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Zillow (NAS: Z)
Stock Price at Underperform Recommendation
Star Rating (out of 5)
Move (NAS: MOVE)
China Real Estate Information (NAS: CRIC)
Sources: Capital IQ (a division of Standard & Poor's), Yahoo! Finance, and Motley Fool CAPS.
Having "useful information" or "great data for homeowners" on a website is one thing. Actually leveraging that information to create an income-generating business model is something else entirely. No one is saying the website isn't both functional and useful, but the method by which they are attempting to generate revenue and earnings seems pretty tough to me.
For a stock with a market cap of [$700 million], you would think the company would generate more revenue and sales. For the first two quarters of 2011, they have generated a whopping $27MM in revenues. They also sport a P/B of around . While P/B is not necessarily the best method for valuing a growth company, it gives you a glimpse into how rosy the current shareholders estimate how well a company can use its existing assets to generate future earnings. In this case, the shareholders seem to think Zillow can grow at 20% plus for the foreseeable future (10 years). Somehow I doubt it. They have also shown positive earnings for a whopping one quarter of about $0.06 per share. I just don't think these figures justify the astronomical valuation being assigned to Zillow.
Further, the revenues are generated from what I think are less than reliable sources. They are a subscription service for real estate professionals-I can't think of a group of professionals struggling more than those working in the real estate industry. As everyone knows, home sales are down big and it's questionable whether Zillow will be able to continue to grow revenues under this stream. They also sell advertising to mortgage companies and other firms. This is a very competitive market, in which rates have been driven lower due to the high levels of competition for advertisers on the Internet. Can they continue to grow this segment? Maybe. But I wouldn't be willing to bet on shares as expensive as these. Down thumb for now, until they have proven earnings and revenue streams can grow at a fast clip, in order to justify current valuation.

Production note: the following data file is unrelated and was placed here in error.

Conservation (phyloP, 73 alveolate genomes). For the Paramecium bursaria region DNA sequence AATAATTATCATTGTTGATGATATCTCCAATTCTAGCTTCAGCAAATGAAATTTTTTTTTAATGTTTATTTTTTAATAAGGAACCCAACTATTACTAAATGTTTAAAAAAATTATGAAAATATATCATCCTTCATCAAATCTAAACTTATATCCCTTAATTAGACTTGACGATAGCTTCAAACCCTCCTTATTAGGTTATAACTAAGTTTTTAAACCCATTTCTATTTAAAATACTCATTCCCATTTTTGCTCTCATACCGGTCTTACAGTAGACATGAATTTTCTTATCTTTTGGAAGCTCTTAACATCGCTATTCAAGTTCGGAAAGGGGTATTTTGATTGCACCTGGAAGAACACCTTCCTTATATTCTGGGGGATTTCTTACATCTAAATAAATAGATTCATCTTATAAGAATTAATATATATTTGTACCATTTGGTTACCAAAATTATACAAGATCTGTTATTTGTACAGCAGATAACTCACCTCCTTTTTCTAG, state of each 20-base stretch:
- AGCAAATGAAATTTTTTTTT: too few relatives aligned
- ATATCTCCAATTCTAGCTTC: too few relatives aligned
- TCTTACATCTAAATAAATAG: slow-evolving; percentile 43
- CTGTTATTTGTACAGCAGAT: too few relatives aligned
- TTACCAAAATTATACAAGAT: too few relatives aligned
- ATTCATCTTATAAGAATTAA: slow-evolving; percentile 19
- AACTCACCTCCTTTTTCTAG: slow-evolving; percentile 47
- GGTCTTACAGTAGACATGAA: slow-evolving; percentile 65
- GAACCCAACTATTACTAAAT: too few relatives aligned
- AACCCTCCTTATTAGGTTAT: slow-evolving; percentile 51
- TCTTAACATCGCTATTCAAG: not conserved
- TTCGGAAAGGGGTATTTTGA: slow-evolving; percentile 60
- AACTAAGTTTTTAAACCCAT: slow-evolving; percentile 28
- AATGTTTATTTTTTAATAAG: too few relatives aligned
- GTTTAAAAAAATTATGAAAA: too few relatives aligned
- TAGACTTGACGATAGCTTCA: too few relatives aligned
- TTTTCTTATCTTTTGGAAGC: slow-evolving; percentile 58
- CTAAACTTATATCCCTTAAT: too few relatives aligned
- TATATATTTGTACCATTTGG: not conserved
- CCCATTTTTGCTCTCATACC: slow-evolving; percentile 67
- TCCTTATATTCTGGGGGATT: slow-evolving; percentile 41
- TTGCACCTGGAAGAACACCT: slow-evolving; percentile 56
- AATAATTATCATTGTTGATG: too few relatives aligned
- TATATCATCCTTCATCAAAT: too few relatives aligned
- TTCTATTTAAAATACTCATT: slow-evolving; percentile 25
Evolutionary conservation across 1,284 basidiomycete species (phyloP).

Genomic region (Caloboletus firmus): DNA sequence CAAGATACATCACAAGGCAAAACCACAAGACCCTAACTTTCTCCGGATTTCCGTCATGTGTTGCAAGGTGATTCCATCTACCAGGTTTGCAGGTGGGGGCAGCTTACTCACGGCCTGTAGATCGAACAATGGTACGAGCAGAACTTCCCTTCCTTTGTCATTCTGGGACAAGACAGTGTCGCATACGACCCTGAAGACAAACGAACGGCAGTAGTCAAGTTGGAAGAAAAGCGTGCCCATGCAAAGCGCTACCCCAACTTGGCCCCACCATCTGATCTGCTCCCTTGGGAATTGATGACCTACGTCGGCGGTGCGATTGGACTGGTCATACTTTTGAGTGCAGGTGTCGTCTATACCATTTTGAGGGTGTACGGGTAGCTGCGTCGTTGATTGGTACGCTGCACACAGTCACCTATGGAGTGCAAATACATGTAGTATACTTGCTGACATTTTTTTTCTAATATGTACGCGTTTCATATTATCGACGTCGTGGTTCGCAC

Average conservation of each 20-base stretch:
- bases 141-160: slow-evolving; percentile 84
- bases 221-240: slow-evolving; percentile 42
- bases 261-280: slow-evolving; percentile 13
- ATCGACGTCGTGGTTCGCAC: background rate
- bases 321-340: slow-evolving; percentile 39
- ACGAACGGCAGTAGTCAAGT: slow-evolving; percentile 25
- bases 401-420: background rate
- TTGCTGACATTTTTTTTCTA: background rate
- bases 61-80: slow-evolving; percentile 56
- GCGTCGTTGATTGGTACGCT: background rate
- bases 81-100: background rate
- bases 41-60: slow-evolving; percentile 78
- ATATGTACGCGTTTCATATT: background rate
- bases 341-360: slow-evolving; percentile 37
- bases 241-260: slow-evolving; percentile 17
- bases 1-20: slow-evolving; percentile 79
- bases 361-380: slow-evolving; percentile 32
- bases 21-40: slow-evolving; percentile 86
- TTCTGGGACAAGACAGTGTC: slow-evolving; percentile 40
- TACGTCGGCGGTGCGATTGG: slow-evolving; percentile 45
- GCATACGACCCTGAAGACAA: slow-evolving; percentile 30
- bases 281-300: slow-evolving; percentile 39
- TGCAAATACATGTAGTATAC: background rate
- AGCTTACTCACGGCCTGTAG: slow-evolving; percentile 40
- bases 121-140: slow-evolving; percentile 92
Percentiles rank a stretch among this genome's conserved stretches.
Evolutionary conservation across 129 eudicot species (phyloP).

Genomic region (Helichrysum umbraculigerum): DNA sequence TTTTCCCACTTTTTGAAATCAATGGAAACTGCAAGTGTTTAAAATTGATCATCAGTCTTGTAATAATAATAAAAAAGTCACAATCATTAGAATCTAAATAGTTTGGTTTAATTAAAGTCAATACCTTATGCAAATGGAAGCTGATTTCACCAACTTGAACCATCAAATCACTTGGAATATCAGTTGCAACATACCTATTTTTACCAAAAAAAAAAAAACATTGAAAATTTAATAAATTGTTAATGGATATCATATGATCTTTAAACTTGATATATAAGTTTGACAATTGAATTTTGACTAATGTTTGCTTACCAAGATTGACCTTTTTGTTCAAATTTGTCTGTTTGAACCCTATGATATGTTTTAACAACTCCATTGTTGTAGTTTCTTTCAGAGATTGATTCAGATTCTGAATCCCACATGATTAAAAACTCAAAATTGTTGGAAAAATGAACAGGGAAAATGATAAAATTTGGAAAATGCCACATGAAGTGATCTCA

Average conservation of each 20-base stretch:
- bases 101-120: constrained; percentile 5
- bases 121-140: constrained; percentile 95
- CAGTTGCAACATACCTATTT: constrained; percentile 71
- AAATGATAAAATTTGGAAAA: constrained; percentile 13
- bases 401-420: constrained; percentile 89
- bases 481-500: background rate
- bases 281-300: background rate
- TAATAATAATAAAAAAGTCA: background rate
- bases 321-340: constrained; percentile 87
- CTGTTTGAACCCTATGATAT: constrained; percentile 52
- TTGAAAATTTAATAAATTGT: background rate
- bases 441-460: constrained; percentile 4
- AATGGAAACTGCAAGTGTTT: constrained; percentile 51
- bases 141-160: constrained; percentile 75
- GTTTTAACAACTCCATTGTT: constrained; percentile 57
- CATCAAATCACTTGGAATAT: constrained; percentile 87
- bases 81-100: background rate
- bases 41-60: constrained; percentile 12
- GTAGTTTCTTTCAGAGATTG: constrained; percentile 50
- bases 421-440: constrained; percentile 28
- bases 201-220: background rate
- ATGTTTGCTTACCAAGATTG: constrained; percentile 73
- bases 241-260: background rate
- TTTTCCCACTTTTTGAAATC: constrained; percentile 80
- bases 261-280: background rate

At the time thisarticle was published The Motley Fool is investors writing for investors. Dan Dzombak did not have a position in any of the companies mentioned in this article. Pitches must be compelling, substantive, and made in the past 30 days. Motley Fool newsletter services have recommended buying shares of Zillow. Try any of our Foolish newsletter services free for 30 days. We Fools may not all hold the same opinions, but we all believe that considering a diverse range of insights makes us better investors. The Motley Fool has a disclosure policy.
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